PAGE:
Preferred stock, no par value; 5,000,000 shares authorized; no shares issued and outstanding     —         —    
 Common stock, no par value; 100,000,000 shares authorized; 11,813,200 (December 31, 2019) and 11,477,200 (December 31, 2018) shares  issued and outstanding     345,515       245,515  
Additional paid-in capital     160,786       —    
Accumulated deficit     (725,408 )     (248,174 )
Total Stockholders' Equity (Deficit)     (219,107 )     (2,659 )
Total Liabilities and Stockholders' Equity (Deficit)   $ 426,059     $ 408,295  

 

The accompanying footnotes are an integral part of these financial statements.

 


  F-2  

 

 

CANFIELD MEDICAL SUPPLY, INC.

STATEMENTS OF OPERATIONS

 

    Year Ended   Year Ended
    December 31, 2019   December 31, 2018
         
Sales (net of returns)   $ 1,017,833     $ 1,309,178  
Cost of goods sold     508,874       605,273  
Gross profit     508,959       703,905  
                 
Operating expenses:                
Salaries and wages     517,725       320,470  
Professional fees     193,797       59,625  
Depreciation     63,758       62,825  
Other selling, general and administrative     204,075       194,310  
    Total operating expenses     979,355       637,230  
                 
Income (loss) from operations     (470,396 )     66,675  
                 
Other income (expense):                
Interest income     501       —    
Interest expense     (8,376 )     (5,715 )
Gain on sale of fixed assets     1,037       7,246  
   Total other income (expense)     (6,838 )     1,531  
                 
Income (loss) before provision for income taxes     (477,234 )     68,206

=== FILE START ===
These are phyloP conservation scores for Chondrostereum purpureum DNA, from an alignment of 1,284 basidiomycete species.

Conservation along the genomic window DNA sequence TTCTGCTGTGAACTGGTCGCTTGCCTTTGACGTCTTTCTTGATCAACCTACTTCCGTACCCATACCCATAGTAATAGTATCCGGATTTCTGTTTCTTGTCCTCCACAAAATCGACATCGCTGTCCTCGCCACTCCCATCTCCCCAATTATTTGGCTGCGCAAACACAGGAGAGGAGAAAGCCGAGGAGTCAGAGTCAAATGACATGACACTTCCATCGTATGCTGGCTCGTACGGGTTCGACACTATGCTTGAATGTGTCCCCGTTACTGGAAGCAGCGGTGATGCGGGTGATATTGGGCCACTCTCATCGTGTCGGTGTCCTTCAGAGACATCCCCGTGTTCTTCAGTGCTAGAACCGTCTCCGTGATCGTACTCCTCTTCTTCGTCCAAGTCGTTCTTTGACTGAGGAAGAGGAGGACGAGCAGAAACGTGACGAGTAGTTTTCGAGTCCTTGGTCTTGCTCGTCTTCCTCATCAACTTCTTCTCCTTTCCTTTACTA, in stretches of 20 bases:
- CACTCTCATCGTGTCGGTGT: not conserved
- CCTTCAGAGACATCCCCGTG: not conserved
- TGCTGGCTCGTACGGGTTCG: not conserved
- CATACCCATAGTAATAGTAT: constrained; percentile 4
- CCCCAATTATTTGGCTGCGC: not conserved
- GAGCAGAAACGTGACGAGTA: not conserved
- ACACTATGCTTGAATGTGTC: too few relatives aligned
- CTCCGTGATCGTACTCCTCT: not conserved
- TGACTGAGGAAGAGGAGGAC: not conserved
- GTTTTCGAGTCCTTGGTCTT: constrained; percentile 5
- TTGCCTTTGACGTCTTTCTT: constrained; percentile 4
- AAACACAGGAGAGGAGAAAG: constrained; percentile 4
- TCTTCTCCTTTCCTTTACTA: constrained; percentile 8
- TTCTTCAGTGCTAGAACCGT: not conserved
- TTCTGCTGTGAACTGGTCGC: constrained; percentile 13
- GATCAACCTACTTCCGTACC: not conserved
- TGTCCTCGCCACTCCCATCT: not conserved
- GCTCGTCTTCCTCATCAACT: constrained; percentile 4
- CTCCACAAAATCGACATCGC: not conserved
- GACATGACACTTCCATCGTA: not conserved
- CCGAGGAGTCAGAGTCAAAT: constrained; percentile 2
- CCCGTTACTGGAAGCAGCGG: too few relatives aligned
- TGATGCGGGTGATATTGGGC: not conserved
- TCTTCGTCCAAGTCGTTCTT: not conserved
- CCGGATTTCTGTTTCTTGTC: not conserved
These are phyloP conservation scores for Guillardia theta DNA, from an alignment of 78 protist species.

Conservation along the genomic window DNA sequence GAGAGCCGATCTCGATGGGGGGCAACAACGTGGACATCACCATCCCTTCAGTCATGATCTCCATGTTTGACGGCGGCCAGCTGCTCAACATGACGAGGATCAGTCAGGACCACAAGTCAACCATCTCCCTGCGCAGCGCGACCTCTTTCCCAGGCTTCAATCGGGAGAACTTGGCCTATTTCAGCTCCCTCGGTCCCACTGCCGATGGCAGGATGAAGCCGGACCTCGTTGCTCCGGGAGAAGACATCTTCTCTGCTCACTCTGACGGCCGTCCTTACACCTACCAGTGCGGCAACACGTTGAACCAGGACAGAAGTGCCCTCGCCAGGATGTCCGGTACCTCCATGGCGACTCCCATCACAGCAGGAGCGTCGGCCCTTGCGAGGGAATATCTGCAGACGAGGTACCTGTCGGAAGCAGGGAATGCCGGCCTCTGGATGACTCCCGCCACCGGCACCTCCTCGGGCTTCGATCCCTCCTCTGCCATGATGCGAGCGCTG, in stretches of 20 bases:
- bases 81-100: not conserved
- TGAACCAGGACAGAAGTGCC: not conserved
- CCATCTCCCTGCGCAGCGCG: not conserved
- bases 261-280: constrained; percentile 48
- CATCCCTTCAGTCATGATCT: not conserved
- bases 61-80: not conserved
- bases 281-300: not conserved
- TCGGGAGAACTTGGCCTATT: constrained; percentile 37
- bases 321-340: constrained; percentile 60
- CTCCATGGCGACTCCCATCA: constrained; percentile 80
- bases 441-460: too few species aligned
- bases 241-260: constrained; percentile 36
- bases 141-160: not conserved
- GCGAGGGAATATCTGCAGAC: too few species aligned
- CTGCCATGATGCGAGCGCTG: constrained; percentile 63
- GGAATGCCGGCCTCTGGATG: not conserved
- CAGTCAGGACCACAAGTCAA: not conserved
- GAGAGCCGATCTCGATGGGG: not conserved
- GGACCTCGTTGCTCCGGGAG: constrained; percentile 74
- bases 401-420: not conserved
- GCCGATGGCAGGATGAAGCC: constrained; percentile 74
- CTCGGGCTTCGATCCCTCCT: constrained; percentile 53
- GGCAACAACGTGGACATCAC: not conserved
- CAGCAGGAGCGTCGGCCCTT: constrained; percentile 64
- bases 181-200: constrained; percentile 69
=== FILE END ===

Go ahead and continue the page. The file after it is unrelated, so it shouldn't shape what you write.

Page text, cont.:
Provision for income tax     —         —    
                 
Net income (loss)   $ (477,234 )   $ 68,206  
                 
Net income (loss) per share applicable to common shareholders - basic   $ (0.04 )   $ 0.01  
Net income (loss) per share applicable to common shareholders - diluted     (0.04 )   $ 0.01  
                 
Weighted average number of common shares outstanding - basic     11,635,534       11,385,693  
Weighted average number of common shares outstanding - diluted     11,935,534       11,385,693  

 

The accompanying footnotes are an integral part of these financial statements.

 

  F-3  

 

 

 

CANFIELD MEDICAL SUPPLY, INC.

STATEMENTS OF STOCKHOLDERS’ EQUITY (DEFICIT)

 

    Common Stock (No Par)   Additional Paid-in   Accumulated   Stockholders'
    Shares   Amount   Capital   Deficit   Equity (Deficit)
                     
Balances at December 31, 2017     11,277,200     $ 243,515     $ —       $ (316,380 )   $ (72,865 )
                                         
Common stock issued for cash     200,000       2,000                       2,000